A public consultation into the plans was due to end in December, but has been extend
She said: “I agree with independent travel but we will tell some of these people that if they get into trouble using the bus or can’t find out where to go, they can ask someone. To close these information centres will obviously harm people who experience these difficulties. People will get lost and not want to use the bus again.”
Coun Jones said: “The bus from Alsager to Leighton Hospital is used extensively and it usually runs at every 20 minutes, but there is a 40 minute gap between services at some times of the day.
“I hope this policy will mean the council starts looking more at public transport and makes a better integrated system. I want people to be as independent as possible, but it is very important that public transport is available for them.”
The bus service that links Congleton, Sandbach, Macclesfield and Crewe is hourly.
Mrs McCudden said: “It could
Great value at Arighi Bianchi
after sale £1835
Interest-free credit available. Subject to status. Details in-store.
‘False hopes’ raised over day care centre
The closure of a local mental health centre must not be seen as a “fait acompli”, a councillor has warned.
The Cheshire and Wirral Partnership Trust, which provides mental health care in the area, plans to close The Willows Day Centre on Park Street, Macclesfield, in January 2012. Although it says existing users will be well looked after following the closure, many users and their carers are still worried.
A public consultation in October led to responses like: “I feel we are ust a number and you don’t care,” and “To lose the Willows is the worst thing that could happen. We are all being abandoned.”
But closure is still recommended and has the support of the Central and Eastern Cheshire Primary Care Trust. It argues that the centre duplicates services that are provided elsewhere in the borough.
Cheshire East Council’s Health Scrutiny Committee discussed the consultation process at a meeting at Westfields on Thursday.
Coun Arthur Moran, from Crewe, said: “This consultation aper flags up some concerns for me. It could seem like a fait accom-
li. We go out to consultation, but udging by this recommendation it looks like we were going to close it anyway.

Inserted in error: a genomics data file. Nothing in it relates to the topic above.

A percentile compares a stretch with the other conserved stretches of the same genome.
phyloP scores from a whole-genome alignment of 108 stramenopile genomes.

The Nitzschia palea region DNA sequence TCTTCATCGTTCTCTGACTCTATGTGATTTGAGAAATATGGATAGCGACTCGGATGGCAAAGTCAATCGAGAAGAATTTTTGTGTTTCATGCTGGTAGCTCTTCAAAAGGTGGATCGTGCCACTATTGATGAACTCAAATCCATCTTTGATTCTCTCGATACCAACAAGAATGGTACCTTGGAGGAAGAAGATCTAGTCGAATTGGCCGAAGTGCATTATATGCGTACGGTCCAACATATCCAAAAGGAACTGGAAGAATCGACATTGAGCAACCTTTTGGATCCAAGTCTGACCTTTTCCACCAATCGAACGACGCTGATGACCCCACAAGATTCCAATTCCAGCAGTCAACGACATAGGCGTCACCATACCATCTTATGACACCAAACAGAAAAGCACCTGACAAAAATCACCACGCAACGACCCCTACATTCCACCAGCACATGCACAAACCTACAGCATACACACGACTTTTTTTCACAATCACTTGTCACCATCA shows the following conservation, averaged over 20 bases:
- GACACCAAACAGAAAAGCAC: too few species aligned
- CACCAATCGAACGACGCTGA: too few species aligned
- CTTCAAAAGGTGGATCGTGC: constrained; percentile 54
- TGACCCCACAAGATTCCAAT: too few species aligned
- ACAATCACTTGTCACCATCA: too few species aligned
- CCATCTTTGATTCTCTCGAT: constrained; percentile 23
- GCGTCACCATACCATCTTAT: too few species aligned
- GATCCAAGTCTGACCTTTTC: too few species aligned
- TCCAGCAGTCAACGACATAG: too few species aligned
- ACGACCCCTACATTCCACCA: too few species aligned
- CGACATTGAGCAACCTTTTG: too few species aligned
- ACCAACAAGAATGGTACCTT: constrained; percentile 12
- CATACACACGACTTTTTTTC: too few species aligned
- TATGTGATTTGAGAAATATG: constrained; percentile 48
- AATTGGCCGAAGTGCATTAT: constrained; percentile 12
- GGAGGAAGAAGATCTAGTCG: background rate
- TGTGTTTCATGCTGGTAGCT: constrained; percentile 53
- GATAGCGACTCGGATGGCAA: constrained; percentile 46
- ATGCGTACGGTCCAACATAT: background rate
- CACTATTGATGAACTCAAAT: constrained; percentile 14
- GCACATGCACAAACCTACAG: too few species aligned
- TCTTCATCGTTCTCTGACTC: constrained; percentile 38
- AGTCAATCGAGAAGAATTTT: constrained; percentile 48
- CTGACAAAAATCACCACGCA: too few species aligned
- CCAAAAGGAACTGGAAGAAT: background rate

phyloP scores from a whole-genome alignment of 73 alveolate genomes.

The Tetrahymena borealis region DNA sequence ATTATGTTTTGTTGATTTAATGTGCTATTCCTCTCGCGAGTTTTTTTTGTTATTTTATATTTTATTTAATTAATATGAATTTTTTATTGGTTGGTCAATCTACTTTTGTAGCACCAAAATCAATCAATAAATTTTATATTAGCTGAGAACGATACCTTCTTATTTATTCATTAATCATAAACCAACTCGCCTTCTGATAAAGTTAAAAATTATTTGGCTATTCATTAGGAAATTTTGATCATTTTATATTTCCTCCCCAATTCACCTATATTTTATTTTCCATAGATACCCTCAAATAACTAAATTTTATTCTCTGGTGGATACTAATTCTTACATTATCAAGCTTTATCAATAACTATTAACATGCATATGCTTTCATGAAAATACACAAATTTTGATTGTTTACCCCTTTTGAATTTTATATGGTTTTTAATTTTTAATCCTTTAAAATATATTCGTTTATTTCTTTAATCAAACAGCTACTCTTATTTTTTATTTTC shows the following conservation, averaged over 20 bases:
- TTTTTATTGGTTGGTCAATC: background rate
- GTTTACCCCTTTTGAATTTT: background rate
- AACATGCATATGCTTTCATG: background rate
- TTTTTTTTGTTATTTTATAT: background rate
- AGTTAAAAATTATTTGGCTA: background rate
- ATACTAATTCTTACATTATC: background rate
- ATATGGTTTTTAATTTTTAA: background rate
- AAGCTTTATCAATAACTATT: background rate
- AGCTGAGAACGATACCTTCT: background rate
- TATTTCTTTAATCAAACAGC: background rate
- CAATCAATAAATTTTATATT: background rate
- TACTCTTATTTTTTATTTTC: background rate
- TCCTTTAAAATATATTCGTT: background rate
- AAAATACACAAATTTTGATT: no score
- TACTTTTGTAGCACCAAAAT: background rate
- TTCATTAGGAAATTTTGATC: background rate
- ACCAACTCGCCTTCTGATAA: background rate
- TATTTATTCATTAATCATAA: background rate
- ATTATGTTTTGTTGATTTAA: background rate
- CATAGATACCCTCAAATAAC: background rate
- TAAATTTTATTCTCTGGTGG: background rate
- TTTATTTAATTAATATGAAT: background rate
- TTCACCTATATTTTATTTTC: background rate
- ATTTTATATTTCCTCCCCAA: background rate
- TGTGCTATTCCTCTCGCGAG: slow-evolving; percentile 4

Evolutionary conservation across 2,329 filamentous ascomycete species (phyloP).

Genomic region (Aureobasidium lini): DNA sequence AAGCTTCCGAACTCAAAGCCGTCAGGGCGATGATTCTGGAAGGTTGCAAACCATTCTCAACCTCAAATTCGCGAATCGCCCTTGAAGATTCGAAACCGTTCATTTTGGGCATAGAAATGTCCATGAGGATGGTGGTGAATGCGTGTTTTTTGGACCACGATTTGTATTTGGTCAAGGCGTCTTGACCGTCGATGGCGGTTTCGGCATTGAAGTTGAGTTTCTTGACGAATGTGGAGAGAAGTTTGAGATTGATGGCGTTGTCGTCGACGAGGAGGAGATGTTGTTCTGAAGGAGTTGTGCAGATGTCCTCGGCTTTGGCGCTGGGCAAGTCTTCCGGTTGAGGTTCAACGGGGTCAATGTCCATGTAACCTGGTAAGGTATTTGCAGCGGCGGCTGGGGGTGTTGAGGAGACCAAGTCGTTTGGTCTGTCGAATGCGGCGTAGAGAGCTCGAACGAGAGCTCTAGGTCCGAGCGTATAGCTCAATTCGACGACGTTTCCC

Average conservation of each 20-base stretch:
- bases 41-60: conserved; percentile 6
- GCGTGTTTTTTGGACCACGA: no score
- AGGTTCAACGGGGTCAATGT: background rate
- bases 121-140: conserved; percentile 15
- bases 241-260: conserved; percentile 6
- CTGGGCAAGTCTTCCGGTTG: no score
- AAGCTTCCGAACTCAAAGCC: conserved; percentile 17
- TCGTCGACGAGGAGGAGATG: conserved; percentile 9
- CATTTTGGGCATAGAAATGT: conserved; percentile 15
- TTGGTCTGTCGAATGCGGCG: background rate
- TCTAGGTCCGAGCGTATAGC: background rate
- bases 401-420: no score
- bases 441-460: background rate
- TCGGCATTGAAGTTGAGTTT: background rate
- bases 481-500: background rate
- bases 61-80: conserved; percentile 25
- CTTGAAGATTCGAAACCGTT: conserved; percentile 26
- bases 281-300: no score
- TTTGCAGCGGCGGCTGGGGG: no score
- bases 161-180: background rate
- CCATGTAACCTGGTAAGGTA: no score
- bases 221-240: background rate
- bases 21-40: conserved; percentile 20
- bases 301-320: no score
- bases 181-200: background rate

“It does raise false hopes.” However, Fiona Field, director of governance and strategy at the trust, said: “Some of these comments are sad and anxious. Change for any of us is difficult but if you’re a vulnerable person it is quite worrying.
“I am confident these people will be supported through the change.”
She said those that used the Willows would be given individual assessments to see what services they needed, and how either the council or the trust would provide these via other facilities, or in the community.
Plans to close two other services for those with mental health problems have been delayed due to a legal challenge.
The Risley Street respite centre, also in Macclesfield, and Primrose Avenue respite centre in Haslington are both earmarked for closure, with their users being transferred to a similar facility in Winsford.
The partnership trust and primary care trust say the facilities are underused, and not suitable for modern needs.
But staff at the Winsford centre, Crook Lane, have challenged the closures, fearing they will not be able to cope with the increase in users.
A new public consultation on the impact of both closures will begin later this month and results announced in March.
The latest winner of East Cheshire Hospice Lottery’s first prize of £2,000 came from Wilmslow. The £200 second prize went to Derby and the £75 third prize of went to Alderley Edge.
The lottery offers £3,000 in prize money every week and all proceeds go to the hospice. To be in the draw, call 01625 433477.
4 DINING CHAIRS
Standards that come as standard
• We’ll try to deliver when it’s convenient for you. • We’ll assemble and position your furniture, so you don’t have to. • Our aftercare service will aim to fix any problems should they arise.
Arighi Bianchi, The Silk Road, Macclesfield, Cheshire SK10 1LH. Tel 01625 613333. Buy online at www.arighibianchi.co.uk